271541 Membrane Processes Applied to Carbon Capture in Coal-Fired Power Plants: Multi-Stage Design and Economic Analysis
In order to reduce the greenhouse gases emissions from coal-fired power plants, membrane separation seems a promising alternative to conventional carbon capture technologies. The aim of this work, in collaboration with ETP – Energy Technology Partnership – and Scottish Power, is to investigate the process design of the capture system, ranging from the analysis of the single membrane modules to a complete multi-stage scheme. The DOE case 9 – subcritical coal-fired power plant– has been assumed as reference case.
The modelling process involved the implementation of a membrane module simulation tool that we have developed to be able to predict the performance of countercurrent-sweep and cross-flow modules, which are the typical large scale industrial applications of membranes. The module simulator includes also a new 2D cross-flow model which accounts for both feed and permeate flow directions on both sides.
The module simulator has been implemented with a software interface that allows us to study the complete integration of the membrane modules with a flowsheet for a coal-fired power plant in UniSim Design®, the Honeywell process simulator. In order to find the optimal design in terms of CO2 purity, energy consumption and membrane area, single and multi-stage simulations have been carried out. Various configurations have been studied to achieve the desired targets in terms of CO2 recovery (0.9) and purity (above 0.95).
As a result of the multi-stage analysis and initial optimisation, 2 options have been identified: a retrofit and a possible modification including the recycle of part of the CO2 to the boiler. In both the configurations, after the membrane system, the CO2-rich stream has then been compressed up to 150 bar and a final refrigeration stage has been included in order to increase the CO2 purity.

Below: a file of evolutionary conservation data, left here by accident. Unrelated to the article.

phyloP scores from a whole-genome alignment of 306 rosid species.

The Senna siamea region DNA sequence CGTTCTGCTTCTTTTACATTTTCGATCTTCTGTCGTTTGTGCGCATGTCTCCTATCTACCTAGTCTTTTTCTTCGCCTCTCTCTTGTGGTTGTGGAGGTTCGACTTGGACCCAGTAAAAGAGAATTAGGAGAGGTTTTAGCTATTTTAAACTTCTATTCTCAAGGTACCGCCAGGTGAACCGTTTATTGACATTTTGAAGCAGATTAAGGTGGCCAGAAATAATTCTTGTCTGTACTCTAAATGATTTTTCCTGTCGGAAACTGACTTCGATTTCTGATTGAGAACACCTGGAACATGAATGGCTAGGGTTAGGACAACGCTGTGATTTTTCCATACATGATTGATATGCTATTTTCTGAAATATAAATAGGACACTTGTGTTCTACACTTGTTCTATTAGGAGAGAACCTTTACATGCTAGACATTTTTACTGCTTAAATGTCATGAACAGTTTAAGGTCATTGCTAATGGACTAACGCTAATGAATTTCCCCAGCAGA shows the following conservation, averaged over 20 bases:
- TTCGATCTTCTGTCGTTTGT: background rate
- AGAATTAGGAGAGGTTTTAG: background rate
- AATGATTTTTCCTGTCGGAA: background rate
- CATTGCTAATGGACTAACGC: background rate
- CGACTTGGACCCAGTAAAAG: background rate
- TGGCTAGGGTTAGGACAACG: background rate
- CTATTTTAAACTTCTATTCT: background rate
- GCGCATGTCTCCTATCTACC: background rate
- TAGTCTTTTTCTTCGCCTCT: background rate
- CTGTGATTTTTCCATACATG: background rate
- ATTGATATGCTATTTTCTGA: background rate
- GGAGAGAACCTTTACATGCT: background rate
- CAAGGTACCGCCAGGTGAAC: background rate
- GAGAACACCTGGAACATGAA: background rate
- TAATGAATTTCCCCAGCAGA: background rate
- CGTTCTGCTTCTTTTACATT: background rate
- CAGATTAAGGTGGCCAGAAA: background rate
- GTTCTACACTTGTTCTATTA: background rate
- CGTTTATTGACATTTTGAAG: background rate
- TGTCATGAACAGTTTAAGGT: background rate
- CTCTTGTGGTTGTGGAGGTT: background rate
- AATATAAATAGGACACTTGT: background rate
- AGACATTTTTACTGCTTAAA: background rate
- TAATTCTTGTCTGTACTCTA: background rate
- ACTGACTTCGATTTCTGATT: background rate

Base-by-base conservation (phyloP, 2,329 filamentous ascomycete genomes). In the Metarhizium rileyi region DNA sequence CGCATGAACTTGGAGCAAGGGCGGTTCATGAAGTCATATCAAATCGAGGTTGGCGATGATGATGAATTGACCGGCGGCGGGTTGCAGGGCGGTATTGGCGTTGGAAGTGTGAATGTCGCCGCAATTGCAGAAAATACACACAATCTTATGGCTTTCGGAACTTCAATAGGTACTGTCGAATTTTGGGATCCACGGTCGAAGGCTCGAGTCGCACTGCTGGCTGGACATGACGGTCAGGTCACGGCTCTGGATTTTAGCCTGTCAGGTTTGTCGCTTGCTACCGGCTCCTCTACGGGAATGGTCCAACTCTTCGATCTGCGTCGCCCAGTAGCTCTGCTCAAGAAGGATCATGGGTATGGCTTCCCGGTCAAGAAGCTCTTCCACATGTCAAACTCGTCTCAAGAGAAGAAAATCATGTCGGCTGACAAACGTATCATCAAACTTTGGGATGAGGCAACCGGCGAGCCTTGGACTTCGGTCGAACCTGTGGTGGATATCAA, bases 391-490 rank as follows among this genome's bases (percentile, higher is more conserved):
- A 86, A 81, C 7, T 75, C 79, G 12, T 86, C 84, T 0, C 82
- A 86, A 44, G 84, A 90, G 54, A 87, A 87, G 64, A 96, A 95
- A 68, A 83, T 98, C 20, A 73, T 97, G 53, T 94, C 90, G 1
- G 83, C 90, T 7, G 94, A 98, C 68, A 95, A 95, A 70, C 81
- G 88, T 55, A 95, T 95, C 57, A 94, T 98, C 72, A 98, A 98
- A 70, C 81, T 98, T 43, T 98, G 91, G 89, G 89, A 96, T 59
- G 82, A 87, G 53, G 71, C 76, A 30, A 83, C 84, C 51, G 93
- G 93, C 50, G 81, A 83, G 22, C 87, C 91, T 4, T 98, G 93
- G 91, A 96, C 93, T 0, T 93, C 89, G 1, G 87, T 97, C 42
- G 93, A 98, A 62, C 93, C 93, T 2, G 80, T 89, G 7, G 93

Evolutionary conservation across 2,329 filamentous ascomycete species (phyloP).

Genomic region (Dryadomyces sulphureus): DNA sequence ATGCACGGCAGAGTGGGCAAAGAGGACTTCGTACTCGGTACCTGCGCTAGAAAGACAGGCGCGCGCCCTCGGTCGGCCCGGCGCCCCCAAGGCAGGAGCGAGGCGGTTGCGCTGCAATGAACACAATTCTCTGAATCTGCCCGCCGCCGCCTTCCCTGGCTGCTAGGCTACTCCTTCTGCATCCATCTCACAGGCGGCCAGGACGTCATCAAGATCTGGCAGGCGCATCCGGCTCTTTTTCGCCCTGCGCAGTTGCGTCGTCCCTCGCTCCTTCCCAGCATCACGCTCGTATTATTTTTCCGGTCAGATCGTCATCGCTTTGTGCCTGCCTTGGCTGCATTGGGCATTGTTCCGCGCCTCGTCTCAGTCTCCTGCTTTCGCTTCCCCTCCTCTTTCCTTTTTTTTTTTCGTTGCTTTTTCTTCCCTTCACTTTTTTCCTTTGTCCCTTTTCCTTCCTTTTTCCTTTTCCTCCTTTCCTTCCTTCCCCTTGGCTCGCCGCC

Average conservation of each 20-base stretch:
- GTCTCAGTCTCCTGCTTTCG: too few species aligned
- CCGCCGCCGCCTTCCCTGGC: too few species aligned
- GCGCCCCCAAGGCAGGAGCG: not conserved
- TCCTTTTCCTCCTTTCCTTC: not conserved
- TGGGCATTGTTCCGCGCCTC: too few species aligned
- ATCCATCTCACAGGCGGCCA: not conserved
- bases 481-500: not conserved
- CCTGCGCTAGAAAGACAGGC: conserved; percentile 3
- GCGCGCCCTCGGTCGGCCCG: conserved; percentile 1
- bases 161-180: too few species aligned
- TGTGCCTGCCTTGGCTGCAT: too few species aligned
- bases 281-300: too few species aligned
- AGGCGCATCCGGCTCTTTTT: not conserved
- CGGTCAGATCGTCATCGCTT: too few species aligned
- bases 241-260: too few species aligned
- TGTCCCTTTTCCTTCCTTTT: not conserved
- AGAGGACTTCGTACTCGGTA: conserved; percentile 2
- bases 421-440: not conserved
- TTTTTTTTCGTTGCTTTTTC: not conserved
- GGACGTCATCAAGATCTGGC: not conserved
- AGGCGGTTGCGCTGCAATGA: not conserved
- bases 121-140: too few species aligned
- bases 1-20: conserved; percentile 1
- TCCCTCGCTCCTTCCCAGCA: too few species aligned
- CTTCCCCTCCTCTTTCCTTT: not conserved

In order to give an overall idea of the application of this technology to carbon capture, particular attention has been focused on the economic analysis: the capture costs have been calculated and a complete evaluation of the Levelised Cost of Electricity (LCOE) has been carried out. Starting from the calculation of the base-case scenario, represented by the DOE case 9, the contribution of the capture scheme has been included and its effect on both operative and capital cost has been identified. The implementation is based on European (ZEP - Zero Emission Platform) and UK (DECC - Department of Energy and Climate Change) references and it also includes the possible contribution of the EU Emission Trading Scheme. It represents a key feature in order to have a complete comparison between membrane gas separation and amine adsorption, the actual carbon capture commercial technology.